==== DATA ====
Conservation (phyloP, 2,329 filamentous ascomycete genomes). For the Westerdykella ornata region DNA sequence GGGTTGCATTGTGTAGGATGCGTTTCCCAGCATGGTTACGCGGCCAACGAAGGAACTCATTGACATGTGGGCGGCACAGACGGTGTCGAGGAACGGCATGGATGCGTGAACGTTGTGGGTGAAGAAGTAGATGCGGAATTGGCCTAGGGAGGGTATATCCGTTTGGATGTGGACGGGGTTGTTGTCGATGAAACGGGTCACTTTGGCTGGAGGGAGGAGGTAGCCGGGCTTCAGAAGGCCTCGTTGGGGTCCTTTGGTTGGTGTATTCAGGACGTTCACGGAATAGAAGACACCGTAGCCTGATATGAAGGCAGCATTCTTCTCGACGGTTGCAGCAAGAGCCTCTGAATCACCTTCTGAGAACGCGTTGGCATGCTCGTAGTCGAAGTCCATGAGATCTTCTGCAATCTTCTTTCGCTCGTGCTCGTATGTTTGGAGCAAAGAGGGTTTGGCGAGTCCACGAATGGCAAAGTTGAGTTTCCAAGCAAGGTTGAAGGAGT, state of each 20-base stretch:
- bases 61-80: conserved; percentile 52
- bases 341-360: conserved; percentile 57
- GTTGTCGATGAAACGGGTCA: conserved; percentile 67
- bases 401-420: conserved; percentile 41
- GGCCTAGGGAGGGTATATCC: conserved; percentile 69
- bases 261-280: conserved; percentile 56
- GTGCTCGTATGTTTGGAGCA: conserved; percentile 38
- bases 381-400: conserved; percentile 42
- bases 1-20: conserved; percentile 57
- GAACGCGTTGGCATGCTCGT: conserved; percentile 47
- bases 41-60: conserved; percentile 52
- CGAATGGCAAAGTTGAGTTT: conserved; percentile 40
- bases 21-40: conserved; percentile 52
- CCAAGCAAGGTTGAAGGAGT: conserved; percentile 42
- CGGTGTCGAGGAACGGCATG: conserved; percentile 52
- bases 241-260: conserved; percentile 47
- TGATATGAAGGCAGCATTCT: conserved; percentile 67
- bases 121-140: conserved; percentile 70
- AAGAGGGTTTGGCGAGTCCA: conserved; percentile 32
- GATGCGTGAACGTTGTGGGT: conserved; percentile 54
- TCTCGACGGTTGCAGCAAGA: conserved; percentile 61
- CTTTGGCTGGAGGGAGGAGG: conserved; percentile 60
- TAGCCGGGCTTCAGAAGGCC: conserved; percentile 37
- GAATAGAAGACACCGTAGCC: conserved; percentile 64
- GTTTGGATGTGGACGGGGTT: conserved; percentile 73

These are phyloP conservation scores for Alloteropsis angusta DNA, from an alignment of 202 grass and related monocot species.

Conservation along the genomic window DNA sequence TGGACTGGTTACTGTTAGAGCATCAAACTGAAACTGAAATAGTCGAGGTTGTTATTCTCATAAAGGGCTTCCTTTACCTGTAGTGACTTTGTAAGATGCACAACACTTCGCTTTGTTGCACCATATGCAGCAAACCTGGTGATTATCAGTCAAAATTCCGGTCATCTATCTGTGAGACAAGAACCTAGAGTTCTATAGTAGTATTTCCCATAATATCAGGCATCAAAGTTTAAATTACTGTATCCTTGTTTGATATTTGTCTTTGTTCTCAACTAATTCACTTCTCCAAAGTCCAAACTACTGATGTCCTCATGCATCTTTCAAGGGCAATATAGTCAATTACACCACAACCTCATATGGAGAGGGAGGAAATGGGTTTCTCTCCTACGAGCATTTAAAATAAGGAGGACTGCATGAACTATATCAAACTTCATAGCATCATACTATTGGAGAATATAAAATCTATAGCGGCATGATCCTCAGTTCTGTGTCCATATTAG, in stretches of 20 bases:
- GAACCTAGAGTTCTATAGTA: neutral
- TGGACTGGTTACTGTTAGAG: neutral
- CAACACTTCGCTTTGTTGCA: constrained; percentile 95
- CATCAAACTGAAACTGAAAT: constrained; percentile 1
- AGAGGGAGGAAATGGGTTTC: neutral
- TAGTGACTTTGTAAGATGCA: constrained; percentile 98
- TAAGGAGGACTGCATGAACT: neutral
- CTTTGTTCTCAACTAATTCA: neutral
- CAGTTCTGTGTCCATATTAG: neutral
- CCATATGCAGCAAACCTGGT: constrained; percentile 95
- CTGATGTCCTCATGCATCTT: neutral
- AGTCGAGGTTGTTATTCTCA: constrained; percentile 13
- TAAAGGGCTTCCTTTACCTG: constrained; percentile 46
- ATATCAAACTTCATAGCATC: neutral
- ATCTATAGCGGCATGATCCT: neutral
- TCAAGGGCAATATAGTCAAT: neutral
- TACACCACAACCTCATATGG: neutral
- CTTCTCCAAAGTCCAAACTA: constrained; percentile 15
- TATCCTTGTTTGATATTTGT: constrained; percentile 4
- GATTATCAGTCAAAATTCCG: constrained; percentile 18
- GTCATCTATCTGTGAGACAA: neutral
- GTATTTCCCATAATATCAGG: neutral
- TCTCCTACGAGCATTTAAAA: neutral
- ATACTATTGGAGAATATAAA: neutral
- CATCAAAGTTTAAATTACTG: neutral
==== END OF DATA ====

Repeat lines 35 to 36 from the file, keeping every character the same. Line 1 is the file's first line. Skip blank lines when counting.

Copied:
- TAAGGAGGACTGCATGAACT: neutral
- CTTTGTTCTCAACTAATTCA: neutral